Philanthro-me: Part 8 (Age 40-Present)

“Giving as a Way of Living”

The first three years after moving into my new space was a time of healing. I had discovered that fear, depression, loneliness, insecurity, and the like, were merely conditioned energetic patterns in need of some compassionate “rewiring”. I held steady to the light of consciousness as these troubled demons from my past came to visit me. I’d “invite them in for tea and conversation”, and they would reveal to me their fears. I’d comfort them, and share my light, and the splinter would be healed.

I am grateful for the experiences of my life, for they have served me well and kept me safe long enough to find the answers I’d never known I was looking for. All those colloquial sayings have taken on new, deeper meanings: such as “You cannot love someone who hasn’t first learned to love themselves.”

I discovered that the end of the world as we know it is merely the beginning of a world unknown: A world ripe for exploration and brimming with possibilities never before imagined. When one takes stock in all they have lived through, even death is realized to simply be a new adventure. This realization brings with it a sense of fearlessness, allowing one to step boldly in an inspired direction: To trust their inner voice even if they don’t know why.

As my wiser, compassionate self looks back now at the child I once was, I see how all my giving was done in an effort to receive. The intention of giving was there, but it needed some maturing before I could blossom into the philanthropist I was born to be.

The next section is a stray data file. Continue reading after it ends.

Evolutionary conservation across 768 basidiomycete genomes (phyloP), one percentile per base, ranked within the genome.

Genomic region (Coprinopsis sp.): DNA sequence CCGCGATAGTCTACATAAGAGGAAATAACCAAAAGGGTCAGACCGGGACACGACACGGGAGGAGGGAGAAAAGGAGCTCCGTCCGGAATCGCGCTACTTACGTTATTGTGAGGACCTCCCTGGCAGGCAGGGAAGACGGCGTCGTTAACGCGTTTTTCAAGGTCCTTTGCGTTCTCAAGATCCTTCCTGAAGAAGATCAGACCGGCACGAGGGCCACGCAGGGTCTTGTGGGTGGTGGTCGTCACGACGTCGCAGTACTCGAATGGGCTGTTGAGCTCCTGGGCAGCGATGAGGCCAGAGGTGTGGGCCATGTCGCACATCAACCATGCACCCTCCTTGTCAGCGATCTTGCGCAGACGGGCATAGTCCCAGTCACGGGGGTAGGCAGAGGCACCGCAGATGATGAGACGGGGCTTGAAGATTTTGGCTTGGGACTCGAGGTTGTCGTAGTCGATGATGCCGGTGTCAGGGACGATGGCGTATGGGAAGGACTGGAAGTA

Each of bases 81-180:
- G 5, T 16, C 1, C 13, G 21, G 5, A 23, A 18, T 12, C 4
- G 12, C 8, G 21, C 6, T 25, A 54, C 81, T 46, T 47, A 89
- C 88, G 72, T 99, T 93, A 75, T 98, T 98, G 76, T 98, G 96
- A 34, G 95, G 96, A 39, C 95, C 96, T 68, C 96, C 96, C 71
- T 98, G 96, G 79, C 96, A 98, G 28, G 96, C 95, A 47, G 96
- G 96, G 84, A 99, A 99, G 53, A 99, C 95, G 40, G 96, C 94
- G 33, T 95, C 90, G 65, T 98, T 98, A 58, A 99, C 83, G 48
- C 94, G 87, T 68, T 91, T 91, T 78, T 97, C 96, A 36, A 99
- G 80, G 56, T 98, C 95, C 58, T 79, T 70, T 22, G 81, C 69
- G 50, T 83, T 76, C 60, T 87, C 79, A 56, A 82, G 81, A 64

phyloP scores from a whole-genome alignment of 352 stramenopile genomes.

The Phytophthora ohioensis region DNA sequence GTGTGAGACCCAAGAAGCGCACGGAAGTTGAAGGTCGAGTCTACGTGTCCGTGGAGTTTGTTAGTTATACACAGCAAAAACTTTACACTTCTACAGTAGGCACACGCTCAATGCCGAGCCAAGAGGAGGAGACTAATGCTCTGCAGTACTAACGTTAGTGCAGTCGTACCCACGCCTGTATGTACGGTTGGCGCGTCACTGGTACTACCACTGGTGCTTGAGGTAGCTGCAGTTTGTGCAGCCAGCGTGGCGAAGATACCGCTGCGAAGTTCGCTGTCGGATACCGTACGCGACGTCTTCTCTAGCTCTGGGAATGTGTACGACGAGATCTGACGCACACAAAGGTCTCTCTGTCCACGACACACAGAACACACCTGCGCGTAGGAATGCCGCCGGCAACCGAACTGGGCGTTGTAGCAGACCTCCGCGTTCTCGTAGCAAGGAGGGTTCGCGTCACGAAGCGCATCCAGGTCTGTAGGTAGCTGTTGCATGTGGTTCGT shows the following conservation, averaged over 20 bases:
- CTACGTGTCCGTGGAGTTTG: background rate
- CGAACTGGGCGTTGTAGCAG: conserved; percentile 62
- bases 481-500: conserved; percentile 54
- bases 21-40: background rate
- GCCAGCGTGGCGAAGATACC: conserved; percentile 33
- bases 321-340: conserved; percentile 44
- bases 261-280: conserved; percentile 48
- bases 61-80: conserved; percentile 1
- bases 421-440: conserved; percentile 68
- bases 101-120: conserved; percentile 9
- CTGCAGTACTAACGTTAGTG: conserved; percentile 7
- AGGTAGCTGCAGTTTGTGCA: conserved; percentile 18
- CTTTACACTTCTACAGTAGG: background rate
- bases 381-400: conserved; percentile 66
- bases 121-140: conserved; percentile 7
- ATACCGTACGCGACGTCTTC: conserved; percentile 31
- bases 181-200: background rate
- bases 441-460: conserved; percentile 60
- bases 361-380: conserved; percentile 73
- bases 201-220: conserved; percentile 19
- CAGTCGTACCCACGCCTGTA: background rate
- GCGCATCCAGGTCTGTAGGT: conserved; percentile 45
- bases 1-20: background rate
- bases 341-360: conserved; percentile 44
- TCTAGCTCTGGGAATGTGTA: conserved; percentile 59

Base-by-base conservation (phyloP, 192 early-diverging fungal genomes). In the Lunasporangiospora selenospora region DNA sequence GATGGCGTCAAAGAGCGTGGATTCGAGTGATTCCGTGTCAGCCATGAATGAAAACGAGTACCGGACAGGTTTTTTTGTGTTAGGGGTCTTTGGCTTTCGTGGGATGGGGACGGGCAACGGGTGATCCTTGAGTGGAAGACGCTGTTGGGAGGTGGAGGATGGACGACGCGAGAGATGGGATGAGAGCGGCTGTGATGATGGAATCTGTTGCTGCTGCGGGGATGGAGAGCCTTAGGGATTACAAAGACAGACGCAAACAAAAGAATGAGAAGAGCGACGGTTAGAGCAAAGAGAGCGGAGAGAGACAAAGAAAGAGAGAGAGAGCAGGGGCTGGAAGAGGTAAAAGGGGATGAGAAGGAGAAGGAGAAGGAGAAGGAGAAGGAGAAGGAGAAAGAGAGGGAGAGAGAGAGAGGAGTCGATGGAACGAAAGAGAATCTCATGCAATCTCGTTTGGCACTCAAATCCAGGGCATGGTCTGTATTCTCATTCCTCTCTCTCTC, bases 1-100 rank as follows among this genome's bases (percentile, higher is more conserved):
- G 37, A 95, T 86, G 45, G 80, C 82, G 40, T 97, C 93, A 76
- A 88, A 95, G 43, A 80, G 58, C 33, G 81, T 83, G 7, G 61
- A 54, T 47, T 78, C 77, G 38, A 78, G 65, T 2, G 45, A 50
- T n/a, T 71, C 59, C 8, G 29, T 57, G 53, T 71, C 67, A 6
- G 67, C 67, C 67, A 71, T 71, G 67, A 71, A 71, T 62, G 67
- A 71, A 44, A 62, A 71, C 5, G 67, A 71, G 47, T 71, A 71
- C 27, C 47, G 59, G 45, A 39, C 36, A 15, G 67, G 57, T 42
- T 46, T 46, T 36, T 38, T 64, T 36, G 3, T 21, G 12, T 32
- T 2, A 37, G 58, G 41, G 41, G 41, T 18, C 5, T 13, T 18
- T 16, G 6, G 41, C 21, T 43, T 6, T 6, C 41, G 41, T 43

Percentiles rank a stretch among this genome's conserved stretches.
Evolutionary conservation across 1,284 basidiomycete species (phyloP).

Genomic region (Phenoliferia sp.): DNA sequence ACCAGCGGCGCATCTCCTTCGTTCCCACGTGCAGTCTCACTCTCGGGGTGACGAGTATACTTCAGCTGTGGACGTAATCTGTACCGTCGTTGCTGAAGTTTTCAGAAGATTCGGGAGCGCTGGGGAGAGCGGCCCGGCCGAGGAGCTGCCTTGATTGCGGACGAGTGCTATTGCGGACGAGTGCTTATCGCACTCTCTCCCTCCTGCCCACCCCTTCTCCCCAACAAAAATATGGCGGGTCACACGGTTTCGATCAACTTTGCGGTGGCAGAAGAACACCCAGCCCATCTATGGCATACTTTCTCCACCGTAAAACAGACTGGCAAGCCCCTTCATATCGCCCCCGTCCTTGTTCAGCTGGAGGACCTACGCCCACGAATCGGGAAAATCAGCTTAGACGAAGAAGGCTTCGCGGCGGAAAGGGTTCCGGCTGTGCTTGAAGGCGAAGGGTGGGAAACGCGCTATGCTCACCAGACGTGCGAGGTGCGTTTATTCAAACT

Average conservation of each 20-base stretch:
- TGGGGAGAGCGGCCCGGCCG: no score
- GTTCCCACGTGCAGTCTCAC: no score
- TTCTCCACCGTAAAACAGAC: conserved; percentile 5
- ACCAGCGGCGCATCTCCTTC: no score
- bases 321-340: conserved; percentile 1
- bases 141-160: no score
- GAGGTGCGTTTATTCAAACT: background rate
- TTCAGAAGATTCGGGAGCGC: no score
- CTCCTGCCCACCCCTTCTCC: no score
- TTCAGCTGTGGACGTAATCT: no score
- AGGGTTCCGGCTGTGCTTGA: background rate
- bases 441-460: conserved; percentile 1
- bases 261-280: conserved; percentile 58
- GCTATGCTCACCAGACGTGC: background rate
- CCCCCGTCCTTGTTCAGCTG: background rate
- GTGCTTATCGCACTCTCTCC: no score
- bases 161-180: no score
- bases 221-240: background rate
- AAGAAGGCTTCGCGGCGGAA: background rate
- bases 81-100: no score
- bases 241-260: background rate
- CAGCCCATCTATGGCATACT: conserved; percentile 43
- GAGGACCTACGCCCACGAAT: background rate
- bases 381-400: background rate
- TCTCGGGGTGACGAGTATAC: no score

Now I give, but not in hopes of gaining anything. It is unmotivated in the conventional sense. I’m simply aligning with the fullest possible expression of myself.

I give every day: I give my smiles. I give my opinion. I give my support. I give hugs. I give my unconditional attention. I create a safe, compassionate, nonjudgmental space to give to people so they may explore the unanswered questions they have. I bow to the world in each moment, while simultaneously standing tall. Standing clear in my own life bestows a happy byproduct of empowering others to do the same. I give safe harbor to loneliness and fear, releasing them at last from the undeserved bad rap they have been given. I give light to misconceptions so that others can find their own way through the darkness they face.

I give without reason, without expectation, without motivation, and without need. I give out of the abundant wealth that flows through me each day. I give without needing to know why.

By giving, we complete the circle of our lives. We connect with ourselves in a new way, and see ourselves more clearly. In that way, I suppose giving is an act of selfishness, but in a healthy kind of way.

I encourage you to give lavishly to yourself: give yourself credit for having made it this far, give yourself space to heal, give yourself acceptance for the missteps along the way, give yourself a moment to be grateful, give yourself permission to be vulnerable, give yourself trust to know what step to take next, give yourself courage to face uncertainty, give yourself strength to handle whatever comes next, and give yourself reminders to be humble.

In giving to ourselves, we have more to give to the world. We are abundant giving machines when we can set reason aside for a moment and experience life unfiltered.

(epilogue to follow . . . )

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